23:4 Even though I walk through the darkest valley, I fear no evil; for you are with me; your rod and your staff– they comfort me.

23:5 You prepare a table before me in the presence of my enemies; you anoint my head with oil; my cup overflows.

23:6 Surely goodness and mercy shall follow me all the days of my life, and I shall dwell in the house of the LORD my whole life long.

The Epistle was written by John, the Gospel author. Note the theme of love but also the exhortation against sinning. John often referred to his converts as ‘little children’ because they were young in faith:

1 John 3:16-24

3:16 We know love by this, that he laid down his life for us–and we ought to lay down our lives for one another.

3:17 How does God’s love abide in anyone who has the world’s goods and sees a brother or sister in need and yet refuses help?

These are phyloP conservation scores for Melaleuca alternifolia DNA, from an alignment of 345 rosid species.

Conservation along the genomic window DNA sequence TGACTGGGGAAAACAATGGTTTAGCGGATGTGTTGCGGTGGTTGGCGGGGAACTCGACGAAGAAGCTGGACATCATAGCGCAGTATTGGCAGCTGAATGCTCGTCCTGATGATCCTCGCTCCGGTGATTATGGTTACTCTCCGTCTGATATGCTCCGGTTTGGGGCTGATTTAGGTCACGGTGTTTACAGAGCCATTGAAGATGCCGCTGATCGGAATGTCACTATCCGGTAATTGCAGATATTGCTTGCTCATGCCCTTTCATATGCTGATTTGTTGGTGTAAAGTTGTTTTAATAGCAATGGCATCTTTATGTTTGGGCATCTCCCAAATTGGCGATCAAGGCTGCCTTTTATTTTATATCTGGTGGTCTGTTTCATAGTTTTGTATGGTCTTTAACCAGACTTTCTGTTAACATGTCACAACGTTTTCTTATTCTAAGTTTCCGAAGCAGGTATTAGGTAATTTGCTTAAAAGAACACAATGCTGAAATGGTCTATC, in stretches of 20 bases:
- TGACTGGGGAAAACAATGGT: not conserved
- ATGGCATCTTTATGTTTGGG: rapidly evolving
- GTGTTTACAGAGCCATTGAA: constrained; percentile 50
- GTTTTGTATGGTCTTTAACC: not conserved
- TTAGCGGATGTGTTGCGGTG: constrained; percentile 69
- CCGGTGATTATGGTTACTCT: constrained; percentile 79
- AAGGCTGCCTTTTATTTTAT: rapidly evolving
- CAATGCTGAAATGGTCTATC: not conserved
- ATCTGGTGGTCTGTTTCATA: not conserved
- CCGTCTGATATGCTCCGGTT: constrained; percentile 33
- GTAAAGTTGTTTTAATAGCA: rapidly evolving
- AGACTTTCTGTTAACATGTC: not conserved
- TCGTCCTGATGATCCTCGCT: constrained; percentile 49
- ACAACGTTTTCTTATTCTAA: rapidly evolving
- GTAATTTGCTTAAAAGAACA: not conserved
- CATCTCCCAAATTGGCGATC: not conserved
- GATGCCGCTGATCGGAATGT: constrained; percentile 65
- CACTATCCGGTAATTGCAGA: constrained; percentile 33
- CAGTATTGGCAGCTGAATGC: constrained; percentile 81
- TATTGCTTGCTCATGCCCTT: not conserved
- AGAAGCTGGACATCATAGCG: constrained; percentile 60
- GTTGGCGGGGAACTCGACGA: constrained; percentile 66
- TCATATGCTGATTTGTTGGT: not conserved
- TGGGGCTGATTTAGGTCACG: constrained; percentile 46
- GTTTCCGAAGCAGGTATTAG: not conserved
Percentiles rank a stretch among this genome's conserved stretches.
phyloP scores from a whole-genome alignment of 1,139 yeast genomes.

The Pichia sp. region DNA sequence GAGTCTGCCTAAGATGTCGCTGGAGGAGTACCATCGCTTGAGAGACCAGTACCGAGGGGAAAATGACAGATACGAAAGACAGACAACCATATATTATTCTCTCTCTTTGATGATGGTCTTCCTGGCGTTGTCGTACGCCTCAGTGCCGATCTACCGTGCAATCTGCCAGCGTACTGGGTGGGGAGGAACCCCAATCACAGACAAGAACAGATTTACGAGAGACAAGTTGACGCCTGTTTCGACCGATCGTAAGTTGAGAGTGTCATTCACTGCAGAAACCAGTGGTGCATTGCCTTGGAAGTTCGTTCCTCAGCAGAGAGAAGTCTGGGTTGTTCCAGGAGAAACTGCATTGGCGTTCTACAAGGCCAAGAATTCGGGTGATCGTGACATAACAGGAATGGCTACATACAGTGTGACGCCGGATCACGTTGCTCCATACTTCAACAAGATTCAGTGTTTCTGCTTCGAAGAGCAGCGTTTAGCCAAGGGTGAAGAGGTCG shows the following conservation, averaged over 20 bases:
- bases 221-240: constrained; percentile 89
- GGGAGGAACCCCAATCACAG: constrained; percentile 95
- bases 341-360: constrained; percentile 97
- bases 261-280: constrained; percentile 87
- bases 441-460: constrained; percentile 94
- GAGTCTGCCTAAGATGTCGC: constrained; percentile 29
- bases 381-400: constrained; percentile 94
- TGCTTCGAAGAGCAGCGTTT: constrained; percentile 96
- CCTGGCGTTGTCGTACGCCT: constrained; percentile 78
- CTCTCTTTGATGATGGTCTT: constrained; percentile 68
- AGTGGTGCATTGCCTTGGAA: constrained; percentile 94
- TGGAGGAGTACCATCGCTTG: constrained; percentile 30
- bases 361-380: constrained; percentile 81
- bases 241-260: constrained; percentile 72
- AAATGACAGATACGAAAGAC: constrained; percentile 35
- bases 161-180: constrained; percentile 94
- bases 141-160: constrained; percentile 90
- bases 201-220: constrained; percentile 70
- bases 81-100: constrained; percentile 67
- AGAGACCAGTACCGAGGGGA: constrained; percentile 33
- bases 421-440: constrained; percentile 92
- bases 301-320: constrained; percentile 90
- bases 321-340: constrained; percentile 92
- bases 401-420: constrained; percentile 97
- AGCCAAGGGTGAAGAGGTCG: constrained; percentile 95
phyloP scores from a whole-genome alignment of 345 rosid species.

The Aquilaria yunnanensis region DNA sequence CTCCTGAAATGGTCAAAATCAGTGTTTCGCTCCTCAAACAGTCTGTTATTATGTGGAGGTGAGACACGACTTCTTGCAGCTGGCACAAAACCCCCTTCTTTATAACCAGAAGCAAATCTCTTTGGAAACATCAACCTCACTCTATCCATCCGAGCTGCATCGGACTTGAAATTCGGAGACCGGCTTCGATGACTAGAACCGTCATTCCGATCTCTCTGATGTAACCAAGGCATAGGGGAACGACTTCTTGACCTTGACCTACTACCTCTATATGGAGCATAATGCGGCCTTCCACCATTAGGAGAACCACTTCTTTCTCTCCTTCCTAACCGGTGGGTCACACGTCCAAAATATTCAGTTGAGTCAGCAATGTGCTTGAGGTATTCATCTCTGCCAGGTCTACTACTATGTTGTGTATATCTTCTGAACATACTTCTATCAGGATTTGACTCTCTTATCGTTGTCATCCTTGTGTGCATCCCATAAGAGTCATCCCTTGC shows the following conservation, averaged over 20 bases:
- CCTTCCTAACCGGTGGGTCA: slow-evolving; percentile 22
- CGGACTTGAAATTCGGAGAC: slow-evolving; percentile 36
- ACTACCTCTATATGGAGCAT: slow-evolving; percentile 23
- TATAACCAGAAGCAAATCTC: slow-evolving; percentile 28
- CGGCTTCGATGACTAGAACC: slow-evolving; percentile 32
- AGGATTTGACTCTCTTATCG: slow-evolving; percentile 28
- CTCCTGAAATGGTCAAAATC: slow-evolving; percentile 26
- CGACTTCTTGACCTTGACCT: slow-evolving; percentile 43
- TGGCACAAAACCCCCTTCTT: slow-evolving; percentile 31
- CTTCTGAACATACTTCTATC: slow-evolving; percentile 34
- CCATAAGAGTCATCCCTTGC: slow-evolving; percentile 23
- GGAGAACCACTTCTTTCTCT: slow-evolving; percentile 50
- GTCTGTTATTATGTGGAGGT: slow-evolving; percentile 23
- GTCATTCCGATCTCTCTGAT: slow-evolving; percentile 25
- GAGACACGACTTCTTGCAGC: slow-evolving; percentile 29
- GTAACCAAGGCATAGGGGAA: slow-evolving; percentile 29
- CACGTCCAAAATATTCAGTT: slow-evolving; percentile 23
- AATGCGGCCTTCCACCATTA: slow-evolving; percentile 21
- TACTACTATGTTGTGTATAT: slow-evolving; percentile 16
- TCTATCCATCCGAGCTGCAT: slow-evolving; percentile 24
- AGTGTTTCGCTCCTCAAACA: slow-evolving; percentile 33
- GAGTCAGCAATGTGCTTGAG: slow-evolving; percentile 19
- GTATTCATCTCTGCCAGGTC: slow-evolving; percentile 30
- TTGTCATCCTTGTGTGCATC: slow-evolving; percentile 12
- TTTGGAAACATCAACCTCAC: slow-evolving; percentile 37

3:18 Little children, let us love, not in word or speech, but in truth and action.

3:19 And by this we will know that we are from the truth and will reassure our hearts before him

3:20 whenever our hearts condemn us; for God is greater than our hearts, and he knows everything.

3:21 Beloved, if our hearts do not condemn us, we have boldness before God;

3:22 and we receive from him whatever we ask, because we obey his commandments and do what pleases him.

3:23 And this is his commandment, that we should believe in the name of his Son Jesus Christ and love one another, just as he has commanded us.

3:24 All who obey his commandments abide in him, and he abides in them. And by this we know that he abides in us, by the Spirit that he has given us.

The Gospel reading is also well known, that of the Good Shepherd. Note the message of Gentiles — ‘other sheep’ — in verse 16:

John 10:11-18

10:11 “I am the good shepherd. The good shepherd lays down his life for the sheep.

10:12 The hired hand, who is not the shepherd and does not own the sheep, sees the wolf coming and leaves the sheep and runs away–and the wolf snatches them and scatters them.

10:13 The hired hand runs away because a hired hand does not care for the sheep.